We get out about once a week to hike usually in central to western North Carolina. We hike slowly and stop often to enjoy the views and the little treasures that nature offers. We enjoy waterfall, river, and mountain hikes frequently visiting The Blue Ridge Parkway, the Great Smoky Moutains National Park, and Pisgah National Forest.
The sun is finally shining after two days of rainy weather. It seemed like a good day to walk at the Broad River Greenway in Boiling Springs, NC. We chose to walk the trail on the north side of the river heading downstream today. There are also several trails upstream on this side of the river and a trail on the opposite shore accessed from a separate parking area. There is a parking fee if you do not have a greenway parking sticker.
First we made a stop at the swimming hole where we discovered fresh deer prints in the wet sand. This area is a busy spot in the summer with children and adults alike playing in the water. The river is broad and shallow in this area so the water is a comfortable temperature and the bottom is mostly sandy with some rocks to play around. Swimming is at your own risk. But today was not a day to play in the water so we headed downstream.
The first three tenths of a mile are handicap accessible and pass picnic tables with charcoal grills, a pavilion, a canoe launch site, a small playground, Phifer Cabin, and a small fishing pier. At the end of this section you cross a foot bridge and continue on an easy to follow and well mantained trail. This is a mostly level hike with very little elevation change.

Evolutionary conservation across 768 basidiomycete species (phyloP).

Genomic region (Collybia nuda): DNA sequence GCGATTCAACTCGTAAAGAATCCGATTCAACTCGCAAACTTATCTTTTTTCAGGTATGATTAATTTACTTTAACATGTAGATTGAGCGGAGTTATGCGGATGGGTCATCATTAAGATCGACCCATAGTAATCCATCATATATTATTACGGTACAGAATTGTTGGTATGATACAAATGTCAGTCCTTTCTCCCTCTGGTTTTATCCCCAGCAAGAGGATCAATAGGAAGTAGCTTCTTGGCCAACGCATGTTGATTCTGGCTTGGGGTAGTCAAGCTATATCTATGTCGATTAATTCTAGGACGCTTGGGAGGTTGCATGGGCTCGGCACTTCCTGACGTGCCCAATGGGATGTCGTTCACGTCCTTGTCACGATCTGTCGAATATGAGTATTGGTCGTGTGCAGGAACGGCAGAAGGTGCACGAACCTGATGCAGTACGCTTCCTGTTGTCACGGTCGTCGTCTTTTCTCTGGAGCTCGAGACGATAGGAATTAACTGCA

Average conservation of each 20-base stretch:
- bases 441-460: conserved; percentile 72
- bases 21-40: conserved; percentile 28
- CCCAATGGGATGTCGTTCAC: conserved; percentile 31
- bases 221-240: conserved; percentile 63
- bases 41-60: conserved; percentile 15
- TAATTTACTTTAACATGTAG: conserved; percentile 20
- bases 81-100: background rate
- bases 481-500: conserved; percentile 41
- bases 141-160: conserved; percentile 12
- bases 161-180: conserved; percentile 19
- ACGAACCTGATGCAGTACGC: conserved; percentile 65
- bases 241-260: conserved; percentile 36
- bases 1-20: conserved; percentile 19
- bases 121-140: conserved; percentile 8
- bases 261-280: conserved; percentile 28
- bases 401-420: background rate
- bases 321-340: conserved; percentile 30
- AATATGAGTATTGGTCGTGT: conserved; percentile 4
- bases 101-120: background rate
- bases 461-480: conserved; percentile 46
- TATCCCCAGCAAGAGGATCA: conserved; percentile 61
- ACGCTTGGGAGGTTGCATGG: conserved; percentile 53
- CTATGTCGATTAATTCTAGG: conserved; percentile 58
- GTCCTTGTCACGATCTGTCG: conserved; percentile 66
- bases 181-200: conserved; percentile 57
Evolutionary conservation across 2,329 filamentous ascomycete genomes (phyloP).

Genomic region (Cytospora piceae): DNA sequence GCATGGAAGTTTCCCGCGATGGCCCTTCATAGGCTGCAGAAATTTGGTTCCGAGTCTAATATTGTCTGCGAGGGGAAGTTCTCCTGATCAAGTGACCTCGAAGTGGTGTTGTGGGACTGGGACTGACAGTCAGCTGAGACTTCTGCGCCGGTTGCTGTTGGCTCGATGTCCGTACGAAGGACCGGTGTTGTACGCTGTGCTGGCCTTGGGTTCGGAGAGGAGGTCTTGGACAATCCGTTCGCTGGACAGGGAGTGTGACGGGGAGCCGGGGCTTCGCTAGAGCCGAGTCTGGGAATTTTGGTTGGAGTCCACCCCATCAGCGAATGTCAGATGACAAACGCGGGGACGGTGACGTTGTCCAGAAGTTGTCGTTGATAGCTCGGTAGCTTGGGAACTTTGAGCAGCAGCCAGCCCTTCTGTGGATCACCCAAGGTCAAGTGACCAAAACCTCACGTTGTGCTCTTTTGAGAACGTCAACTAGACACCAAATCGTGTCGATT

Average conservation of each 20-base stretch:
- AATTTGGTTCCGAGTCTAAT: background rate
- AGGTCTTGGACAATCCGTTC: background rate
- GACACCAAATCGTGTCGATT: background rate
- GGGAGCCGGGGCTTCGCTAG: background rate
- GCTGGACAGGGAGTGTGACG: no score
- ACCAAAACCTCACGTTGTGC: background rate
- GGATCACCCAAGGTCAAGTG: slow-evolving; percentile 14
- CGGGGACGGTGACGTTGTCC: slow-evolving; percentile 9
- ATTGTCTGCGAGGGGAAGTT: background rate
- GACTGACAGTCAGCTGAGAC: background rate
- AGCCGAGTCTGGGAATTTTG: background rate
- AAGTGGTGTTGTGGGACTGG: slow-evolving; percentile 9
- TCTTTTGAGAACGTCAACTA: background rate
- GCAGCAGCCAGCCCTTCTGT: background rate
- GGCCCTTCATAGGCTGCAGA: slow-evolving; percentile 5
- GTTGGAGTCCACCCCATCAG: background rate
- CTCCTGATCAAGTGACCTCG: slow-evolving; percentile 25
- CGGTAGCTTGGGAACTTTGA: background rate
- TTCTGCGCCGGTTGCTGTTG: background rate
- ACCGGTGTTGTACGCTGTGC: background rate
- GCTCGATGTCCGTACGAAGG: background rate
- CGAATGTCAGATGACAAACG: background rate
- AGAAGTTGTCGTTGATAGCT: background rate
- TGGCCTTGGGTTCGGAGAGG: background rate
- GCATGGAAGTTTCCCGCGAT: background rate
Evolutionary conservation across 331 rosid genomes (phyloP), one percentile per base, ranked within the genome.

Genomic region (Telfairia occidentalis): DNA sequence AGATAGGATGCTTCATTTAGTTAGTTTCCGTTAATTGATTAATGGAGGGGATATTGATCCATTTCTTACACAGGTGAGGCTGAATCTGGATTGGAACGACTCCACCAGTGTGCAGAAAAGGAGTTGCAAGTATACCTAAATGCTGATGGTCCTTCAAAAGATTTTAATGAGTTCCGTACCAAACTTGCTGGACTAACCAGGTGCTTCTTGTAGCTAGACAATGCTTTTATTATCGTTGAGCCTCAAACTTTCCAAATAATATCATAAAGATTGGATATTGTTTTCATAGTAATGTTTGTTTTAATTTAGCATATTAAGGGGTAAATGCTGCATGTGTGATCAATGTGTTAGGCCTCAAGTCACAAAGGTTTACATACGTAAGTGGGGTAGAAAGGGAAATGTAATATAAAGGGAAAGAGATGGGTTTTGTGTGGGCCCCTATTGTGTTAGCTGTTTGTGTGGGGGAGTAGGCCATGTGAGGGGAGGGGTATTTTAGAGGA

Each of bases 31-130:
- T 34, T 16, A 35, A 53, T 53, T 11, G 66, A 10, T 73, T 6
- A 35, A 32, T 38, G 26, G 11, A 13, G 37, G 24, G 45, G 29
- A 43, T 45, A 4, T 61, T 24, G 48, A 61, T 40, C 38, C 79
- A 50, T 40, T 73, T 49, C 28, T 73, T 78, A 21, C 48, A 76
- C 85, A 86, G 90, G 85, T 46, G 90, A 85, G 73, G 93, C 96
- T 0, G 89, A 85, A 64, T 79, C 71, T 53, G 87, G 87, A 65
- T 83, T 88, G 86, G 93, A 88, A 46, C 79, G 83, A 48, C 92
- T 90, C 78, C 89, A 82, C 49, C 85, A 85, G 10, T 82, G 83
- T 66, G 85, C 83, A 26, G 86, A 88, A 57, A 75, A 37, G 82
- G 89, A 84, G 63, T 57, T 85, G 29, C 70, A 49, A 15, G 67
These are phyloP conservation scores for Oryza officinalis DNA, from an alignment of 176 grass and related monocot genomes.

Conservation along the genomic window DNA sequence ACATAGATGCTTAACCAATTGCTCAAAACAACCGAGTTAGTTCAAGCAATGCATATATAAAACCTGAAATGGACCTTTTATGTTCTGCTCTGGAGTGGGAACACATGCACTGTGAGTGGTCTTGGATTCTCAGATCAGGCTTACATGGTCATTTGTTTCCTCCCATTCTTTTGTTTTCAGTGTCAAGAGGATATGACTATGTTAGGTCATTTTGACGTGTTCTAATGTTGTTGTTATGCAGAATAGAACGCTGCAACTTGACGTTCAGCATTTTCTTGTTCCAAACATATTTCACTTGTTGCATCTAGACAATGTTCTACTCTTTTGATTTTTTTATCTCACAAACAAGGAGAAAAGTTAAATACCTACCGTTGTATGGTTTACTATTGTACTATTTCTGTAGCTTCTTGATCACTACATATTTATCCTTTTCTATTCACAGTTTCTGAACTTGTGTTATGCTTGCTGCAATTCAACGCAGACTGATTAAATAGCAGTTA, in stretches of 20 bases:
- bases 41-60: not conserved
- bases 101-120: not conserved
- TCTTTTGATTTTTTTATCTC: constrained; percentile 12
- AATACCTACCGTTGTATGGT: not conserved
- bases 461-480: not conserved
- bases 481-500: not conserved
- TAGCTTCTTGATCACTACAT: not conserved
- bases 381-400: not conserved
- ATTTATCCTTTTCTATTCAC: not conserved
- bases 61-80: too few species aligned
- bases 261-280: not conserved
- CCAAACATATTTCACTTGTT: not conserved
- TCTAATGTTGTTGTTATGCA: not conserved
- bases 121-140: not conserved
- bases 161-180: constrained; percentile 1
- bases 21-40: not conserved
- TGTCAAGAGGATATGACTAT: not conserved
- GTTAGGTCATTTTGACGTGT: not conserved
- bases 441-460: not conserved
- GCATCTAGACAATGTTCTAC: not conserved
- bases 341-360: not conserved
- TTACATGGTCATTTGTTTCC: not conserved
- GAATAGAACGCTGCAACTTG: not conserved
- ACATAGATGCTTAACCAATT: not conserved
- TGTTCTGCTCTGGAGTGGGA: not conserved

A short distance down the trail is a small stream crossing. It is very easily navigated by stepping on the rocks but is a pleasant spot for children to stop and play. Another popular spot for the young ones is the small cave a little further down the trail on the left. The trail stays close to the river and offers views of rocks, small rapids, and an island.
At about eight tenths of a mile from the parking lot the trail turns away from the river and becomes harder to follow. There is a fork in the trail that is hard to spot. We missed the fork and followed the trail to the left. Soon we had to cross a small stream, walked up a small hill, and down a gravel road to the river where we saw the marking for the end of the trail. Backtracking about two tenths of a mile we found where the trail had gone right when we went left. We followed it part way back. This section is not often traveled and we had to watch for the trail signs to stay on it.
We did not see another person on the trail untill we were on the way back. We did see wildlife though including a downy woodpecker, a Red Crowned Kinglet, towhees, a titmouse, geese, sparrows, squirrels, and chipmunks. On a quiet day like today you can hear the water babbling and the birds singing. In warmer weather this is a much busier trail.